Amoeblog

The Green Glen of Glenties - A Verdugos Primer

Posted by Eric Brightwell, April 14, 2011 06:23pm | Post a Comment
THE VERDUGOS

 

The Crescenta Valley and Verdugos communities


The Verdugos region of LA County lies between the San Gabriel Mountains, the Verdugo Mountains (or Verdugo Hills) and the San Rafael Hills. The residents mostly live in the Crescenta Valley and the less-developed ranges that surround it. It includes the communities of (parts of) Glendale, La Cañada-Flintridge, La Crescenta-Montrose, La Tuna Canyon, (parts of) Pasadena, Sunland and Tujunga. It's surrounded by the San Fernando Valley to the west, the San Gabriel Valley to the east, Northeast LA to the south, the Mideast Side to the southwest and the Angeles Forest to the north. The inhabitants of the region are approximately 50% white, 23% Latino, 13% Asian and 8% black.

Continue reading...

Across the River - An Eastside Primer

Posted by Eric Brightwell, March 30, 2011 04:11pm | Post a Comment

THE EASTSIDE

The Eastside

People are weird about Los Angeles' Eastside/Westside thing. The same wannabes from Midtown, HollywoodSilver Lake and Echo Park that throw up "W" hand signs and exaggeratedly say, "West-side" when they're ironically enjoying rap music are the same jerks that claim, despite the fact that they live in Central Los Angeles, that they live on The Eastside. If you call them on it, they usually claim that the real Eastside (the communities east of the Los Angeles River) are all East Los Angeles -- which is incorrect but more likely a sign that they've never been to the region that they claim -- and not some willful act of subterfuge.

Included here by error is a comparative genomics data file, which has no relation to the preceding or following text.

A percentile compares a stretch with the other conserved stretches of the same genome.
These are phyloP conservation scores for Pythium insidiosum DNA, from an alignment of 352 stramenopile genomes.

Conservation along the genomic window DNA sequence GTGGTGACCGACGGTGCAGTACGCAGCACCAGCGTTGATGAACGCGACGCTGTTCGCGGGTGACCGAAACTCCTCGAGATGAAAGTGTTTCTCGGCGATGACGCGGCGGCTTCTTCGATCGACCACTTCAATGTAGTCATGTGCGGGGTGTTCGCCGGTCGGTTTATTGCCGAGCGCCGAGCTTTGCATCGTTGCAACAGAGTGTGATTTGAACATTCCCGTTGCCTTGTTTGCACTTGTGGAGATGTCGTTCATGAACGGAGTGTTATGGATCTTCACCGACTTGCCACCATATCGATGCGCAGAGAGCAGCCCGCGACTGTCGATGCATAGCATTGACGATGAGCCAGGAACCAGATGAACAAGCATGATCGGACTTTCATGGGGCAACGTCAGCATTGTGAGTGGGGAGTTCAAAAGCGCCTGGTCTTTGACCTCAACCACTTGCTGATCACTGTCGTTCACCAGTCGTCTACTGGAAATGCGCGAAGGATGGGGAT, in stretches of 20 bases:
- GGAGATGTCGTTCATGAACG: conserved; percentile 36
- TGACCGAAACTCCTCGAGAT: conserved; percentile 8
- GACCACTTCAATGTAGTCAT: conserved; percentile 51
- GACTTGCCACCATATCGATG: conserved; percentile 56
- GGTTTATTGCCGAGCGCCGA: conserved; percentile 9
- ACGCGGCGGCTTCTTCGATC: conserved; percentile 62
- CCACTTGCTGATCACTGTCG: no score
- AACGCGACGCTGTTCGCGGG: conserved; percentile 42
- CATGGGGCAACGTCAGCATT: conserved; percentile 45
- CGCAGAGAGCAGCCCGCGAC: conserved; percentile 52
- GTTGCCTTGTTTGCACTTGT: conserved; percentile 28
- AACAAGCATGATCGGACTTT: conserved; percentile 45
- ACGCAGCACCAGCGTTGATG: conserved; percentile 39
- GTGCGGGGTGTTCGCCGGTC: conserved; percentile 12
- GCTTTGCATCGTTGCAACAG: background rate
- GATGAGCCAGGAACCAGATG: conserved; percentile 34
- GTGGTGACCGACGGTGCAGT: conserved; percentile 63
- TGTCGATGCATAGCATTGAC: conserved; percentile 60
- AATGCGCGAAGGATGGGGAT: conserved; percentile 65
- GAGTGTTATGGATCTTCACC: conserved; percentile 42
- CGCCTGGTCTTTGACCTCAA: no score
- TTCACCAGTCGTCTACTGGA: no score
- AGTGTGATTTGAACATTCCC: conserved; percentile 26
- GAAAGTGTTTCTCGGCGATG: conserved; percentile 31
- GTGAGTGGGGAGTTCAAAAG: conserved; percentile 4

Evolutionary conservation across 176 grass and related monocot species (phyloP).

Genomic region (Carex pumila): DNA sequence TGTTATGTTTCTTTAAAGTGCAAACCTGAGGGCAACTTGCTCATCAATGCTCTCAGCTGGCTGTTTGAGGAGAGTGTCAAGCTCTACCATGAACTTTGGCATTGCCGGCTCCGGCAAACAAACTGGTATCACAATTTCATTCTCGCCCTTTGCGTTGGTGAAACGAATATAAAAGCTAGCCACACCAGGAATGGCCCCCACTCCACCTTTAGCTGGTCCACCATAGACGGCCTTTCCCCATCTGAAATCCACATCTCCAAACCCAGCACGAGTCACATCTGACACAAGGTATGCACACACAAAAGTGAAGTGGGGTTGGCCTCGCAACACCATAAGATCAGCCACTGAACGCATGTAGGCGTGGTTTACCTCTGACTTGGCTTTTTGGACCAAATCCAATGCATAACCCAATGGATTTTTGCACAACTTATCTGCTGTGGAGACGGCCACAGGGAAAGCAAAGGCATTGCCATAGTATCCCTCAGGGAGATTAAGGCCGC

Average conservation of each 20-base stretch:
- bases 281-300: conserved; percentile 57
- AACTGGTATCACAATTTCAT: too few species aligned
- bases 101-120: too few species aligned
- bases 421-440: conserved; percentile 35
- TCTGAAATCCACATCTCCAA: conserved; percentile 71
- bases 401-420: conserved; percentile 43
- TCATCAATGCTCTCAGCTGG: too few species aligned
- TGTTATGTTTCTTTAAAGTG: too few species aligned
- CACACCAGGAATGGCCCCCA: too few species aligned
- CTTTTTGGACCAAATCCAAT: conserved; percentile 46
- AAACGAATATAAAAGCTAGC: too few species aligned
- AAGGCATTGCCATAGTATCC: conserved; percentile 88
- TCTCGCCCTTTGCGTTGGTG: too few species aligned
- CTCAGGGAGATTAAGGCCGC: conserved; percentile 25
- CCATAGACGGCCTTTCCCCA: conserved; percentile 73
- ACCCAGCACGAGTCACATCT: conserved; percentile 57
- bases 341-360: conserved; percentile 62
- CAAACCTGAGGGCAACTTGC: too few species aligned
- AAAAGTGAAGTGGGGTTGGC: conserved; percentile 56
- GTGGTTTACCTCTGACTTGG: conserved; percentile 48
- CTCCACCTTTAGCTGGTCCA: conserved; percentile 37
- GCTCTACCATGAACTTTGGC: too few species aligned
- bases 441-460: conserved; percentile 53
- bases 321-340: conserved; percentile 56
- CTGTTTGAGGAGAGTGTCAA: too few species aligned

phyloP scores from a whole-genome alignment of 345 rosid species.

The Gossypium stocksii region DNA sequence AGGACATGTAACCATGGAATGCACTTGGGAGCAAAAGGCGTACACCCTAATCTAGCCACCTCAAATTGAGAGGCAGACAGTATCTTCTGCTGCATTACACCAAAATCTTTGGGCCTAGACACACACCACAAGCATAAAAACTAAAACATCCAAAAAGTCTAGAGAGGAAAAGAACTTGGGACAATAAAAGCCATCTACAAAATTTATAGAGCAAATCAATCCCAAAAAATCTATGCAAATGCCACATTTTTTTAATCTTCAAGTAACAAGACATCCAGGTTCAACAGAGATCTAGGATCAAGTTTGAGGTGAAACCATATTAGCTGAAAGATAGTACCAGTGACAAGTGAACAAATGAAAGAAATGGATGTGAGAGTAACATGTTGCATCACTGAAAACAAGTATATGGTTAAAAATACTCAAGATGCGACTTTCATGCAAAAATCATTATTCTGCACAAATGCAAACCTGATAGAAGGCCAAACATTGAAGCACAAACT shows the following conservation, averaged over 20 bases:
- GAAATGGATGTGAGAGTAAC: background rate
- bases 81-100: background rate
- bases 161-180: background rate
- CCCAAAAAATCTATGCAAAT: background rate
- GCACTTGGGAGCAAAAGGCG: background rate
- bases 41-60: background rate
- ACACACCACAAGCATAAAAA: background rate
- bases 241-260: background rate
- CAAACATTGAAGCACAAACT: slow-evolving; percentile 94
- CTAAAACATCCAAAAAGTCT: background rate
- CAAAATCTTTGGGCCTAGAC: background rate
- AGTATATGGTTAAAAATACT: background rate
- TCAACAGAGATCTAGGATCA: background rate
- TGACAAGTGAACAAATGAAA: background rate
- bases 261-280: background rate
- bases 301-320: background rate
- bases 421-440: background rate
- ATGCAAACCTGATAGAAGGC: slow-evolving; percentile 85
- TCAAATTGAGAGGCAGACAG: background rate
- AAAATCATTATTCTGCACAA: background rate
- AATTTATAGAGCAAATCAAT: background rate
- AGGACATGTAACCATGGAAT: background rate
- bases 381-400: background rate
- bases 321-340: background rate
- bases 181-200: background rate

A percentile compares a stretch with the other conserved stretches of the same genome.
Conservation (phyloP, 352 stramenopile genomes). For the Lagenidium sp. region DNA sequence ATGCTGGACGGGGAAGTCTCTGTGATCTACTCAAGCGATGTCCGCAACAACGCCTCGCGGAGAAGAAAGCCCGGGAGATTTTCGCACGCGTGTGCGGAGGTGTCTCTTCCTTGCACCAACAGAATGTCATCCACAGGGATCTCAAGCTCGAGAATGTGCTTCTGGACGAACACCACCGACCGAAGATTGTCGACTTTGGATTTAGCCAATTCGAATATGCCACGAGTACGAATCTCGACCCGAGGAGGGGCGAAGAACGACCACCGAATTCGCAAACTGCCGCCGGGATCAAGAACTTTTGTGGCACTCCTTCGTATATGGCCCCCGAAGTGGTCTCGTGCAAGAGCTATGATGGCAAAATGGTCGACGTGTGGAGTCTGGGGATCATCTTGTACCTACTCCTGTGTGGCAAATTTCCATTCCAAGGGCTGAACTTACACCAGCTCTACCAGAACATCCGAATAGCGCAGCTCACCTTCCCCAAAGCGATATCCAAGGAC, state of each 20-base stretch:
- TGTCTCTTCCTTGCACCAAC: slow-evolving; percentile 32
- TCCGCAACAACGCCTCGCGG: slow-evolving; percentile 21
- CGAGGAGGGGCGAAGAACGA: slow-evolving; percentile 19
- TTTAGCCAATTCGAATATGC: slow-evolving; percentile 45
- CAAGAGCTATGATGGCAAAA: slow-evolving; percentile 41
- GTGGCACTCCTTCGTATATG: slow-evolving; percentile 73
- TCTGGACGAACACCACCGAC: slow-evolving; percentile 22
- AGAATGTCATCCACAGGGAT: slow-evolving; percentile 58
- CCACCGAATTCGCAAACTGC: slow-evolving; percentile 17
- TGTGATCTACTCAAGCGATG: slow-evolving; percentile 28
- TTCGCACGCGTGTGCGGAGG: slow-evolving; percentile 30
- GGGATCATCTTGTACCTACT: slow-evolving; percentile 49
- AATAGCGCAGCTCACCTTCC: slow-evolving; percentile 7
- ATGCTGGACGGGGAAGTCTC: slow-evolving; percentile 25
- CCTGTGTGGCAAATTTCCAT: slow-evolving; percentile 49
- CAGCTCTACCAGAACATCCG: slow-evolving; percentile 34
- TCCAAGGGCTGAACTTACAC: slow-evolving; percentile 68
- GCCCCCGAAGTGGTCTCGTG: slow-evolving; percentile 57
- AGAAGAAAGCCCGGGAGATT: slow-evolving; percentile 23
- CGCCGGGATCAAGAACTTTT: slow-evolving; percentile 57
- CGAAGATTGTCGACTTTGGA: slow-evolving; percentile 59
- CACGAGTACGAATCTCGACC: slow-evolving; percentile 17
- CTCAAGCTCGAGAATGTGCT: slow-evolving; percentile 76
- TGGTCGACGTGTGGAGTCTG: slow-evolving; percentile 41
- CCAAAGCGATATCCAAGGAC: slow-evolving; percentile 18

THE OTHER EASTSIDE 


To be fair to these noobs, ill-informed Westsiders, transplants, and weirdos who insist on dividing the entire city or county into just two regions (I count 20) -- there is more than one Eastside... sort of. The other Eastside is sometimes referred to as the Black Eastside (even though it's currently mostly Latino) and has a long claim to the Eastside name. To many black Angelenos and South Los Angeles residents,  the traditional division between the Eastside and Westside is the 110 freeway (and before that freeway's existence, Main Street).  However, when "The Eastside" is used in this respect, it's implied (and usually understood) that one is talking about the Eastside of South Los Angeles.

Continue reading...

America's Port - A Harbor Primer

Posted by Eric Brightwell, March 23, 2011 03:30pm | Post a Comment
THE HARBOR

Map of the Harbor
Pendersleigh & Sons' Official Map of The Harbor

The Harbor
is the region of Los Angeles County centered around San Pedro Bay. It is the site of both the Port of Los Angeles and the Port of Long Beach, which together form the fifth-busiest port facility in the world (behind the ports of Shanghai ( 上海), Singapore, Hong Kong (香港), and Shenzhen (深圳) -- all in Asia). It was originally a shallow mudflat known to the indigenous Tongva as the Bay of Smokes. It was dredged in modern times to an average depth of ten to twenty meters. Natural islands in the Harbor included Terminal Island, Mormon Island and Dead Man's Island. The latter was removed, the second was connected to the mainland and the first is a highly augmented mudflat. There are four artificial islands built around oil rigs; Freeman, Grissom, White and Chaffee Islands. If one figure can be credited with the Harbor's transformation, it's Delaware-born Phineas Banning.

 

Continue reading...

Eastside? Westside? Midtown? Northeast LA? Downtown? - A Mideast Side Primer

Posted by Eric Brightwell, March 16, 2011 05:00pm | Post a Comment
As regular (and probably irregular) readers of Eric's Blog know, I'm a bit of a Southern California wonk and a big part of my focus is writing about the culture, character and history of the many diverse communities of Los Angeles and Orange Counties. Although so far there have been around 800 votes from readers, I thought it would be fun (and hopefully entertaining) to focus on the regions and provide a brief summary of the districts within with the hope of encouraging informed voting. In this entry I'd like to focus on the Mideast Side.